First of all, our special guest recommended addressing the problem as soon as possible by owning your mistakes. If your company’s crisis was caused solely by your social media team, you need to take full responsibility for the issue. Then, as Shayla Price said, you need to acknowledge the damage and empathize with the public. Don’t forget to apologize to those who were offended because of your company’s mistake. After you manage the issue, you need to discuss how to prevent such a crisis from happening again.

2. Find the source of the crisis

As soon as you assess the situation, you also need to track down the source of the problem, whether it’s an insensitive tweet, false information, or other offensive materials. Once you’ve done it, delete it. Make sure to delete only your own material and keep any users’ and followers’ responses and comments. Deleting the offensive material and offering a public apology usually won’t solve all your problems. However, it can be a good start.

3. Be polite and stay calm

Whatever happens, even if you’re not the one to blame, you must be polite with the social media public and stay calm. Listen carefully to what people say and respond appropriately. Don’t try to talk like a tough guy, otherwise, you’ll twist the knife in the wound.

4. Be quick to respond

A social network is a dynamic medium where information spreads very fast, and it takes only a few seconds for feelings to burst into rage. You need to act quickly in order to prevent an issue from escalating into mass outrage and spiraling out of control.

5. Be honest and transparent

Traffic Jam Media pointed out that honesty is the best policy, and I couldn’t agree more. Trying to wiggle out of the problem is one of the worst possible options. You should be honest and transparent with your audience by acknowledging your faults and sincerely apologizing.

6. Have a crisis management team in place

Amanda Vera shared a good piece of advice: to have a crisis management team in place. The right team members will make sure that your brand can professionally and skillfully respond to its audience during a crisis. In some cases, you must also involve a legal team in the process. “Know what people may complain or ask you about and have a plan for each circumstance. Hire the right people to respond to them,” tweeted Tony Stephan ‏@OmnipoTony.

Sometimes it’s possible to avoid a crisis by simply thinking before you speak or post something. “Think before you speak. Sometimes apologizing without knowing what it's all about is just as bad as making the faux pas,” remarked Gabriella Sannino ‏ @SEOcopy.

SEMrush Chat Recap Q4

If a crisis occurs, stay calm and treat the issue like you would treat any other critical situation by acting logically, addressing the problem, and making proactive changes to avoid getting into the same trouble again.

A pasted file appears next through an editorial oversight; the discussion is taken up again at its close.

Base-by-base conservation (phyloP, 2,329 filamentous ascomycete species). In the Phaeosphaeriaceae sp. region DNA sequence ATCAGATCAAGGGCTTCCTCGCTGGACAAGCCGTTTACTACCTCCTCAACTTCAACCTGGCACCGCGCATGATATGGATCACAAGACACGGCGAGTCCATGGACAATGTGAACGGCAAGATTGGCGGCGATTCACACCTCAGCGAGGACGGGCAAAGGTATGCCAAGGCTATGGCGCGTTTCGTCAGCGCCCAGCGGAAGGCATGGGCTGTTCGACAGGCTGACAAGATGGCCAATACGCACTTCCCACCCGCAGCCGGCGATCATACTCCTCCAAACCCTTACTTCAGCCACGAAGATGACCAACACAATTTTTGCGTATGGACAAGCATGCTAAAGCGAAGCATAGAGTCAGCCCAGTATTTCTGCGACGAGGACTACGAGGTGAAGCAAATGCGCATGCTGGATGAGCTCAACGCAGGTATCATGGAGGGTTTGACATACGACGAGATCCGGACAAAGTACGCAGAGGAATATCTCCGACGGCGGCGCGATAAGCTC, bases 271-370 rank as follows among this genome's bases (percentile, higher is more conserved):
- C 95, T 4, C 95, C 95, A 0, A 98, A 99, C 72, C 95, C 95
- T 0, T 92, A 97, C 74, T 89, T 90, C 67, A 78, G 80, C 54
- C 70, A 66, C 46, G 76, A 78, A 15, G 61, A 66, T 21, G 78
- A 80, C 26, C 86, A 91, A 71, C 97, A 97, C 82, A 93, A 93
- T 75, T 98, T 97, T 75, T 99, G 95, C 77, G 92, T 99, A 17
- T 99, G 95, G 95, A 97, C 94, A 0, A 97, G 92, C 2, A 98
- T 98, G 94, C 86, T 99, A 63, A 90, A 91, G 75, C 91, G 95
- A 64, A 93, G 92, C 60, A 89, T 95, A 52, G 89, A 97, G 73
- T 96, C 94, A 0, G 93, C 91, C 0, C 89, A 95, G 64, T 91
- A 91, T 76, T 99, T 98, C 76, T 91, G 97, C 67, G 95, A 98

Q5. What are the next steps after a social media crisis?

Once a social media crisis is over, it’s time to take steps to make sure you won’t repeat your mistakes.

1. Evaluate your crisis management plan

When the crisis is over, discuss it with everyone who was involved and evaluate your crisis management plan. You need to understand what worked and what didn’t work. This knowledge will enable you to update and improve your plan accordingly.

2. Learn

It’s always important to learn from your mistakes. Not all companies try to benefit from making mistakes, which is why they keep repeating the same ones again and again. By gaining invaluable experience from a social media crisis, smart brands learn, grow, and improve.

3. Rebuild your brand’s image

It’s important to restore your credibility when a crisis occurs. To do this, you need to nurture your customer relationships. Our special guest recommended finding advocates for your brand who will spread a positive message about it.

4. Keep promises

Make sure to fulfill everything you promised your customers during a crisis. Otherwise, it will be extremely hard to regain their trust and loyalty. More importantly, never make promises that you know you can’t keep.

5. Maintain the same level of customer engagement

It’s important to maintain the same level of customer engagement when the crisis is over. If you post regularly only in a time of crisis, it won’t pay off in the long run. Keep your social media activity consistent and constant all the time.

Let’s sum up!

SEMrush Chat Recap Q5

A social media crisis can easily escalate and damage your company’s reputation. Therefore, you need to act fast, communicate proactively, and get the situation under your control in order to restore your audience’s trust.

Follow the tips from this post to prepare for and properly handle a social media crisis.

We would like to thank Shayla Price and our other chat guests for sharing their expertise!

New Ebook


Author Photo
Liza PerstnevaLiza Perstneva is a Social Media Manager at Semrush and a #SEMrushchat host. Follow Liza on Twitter.
Subscribe to learn more about Social Media
By clicking “Subscribe” you agree to Semrush Privacy Policy and consent to Semrush using your contact data for newsletter purposes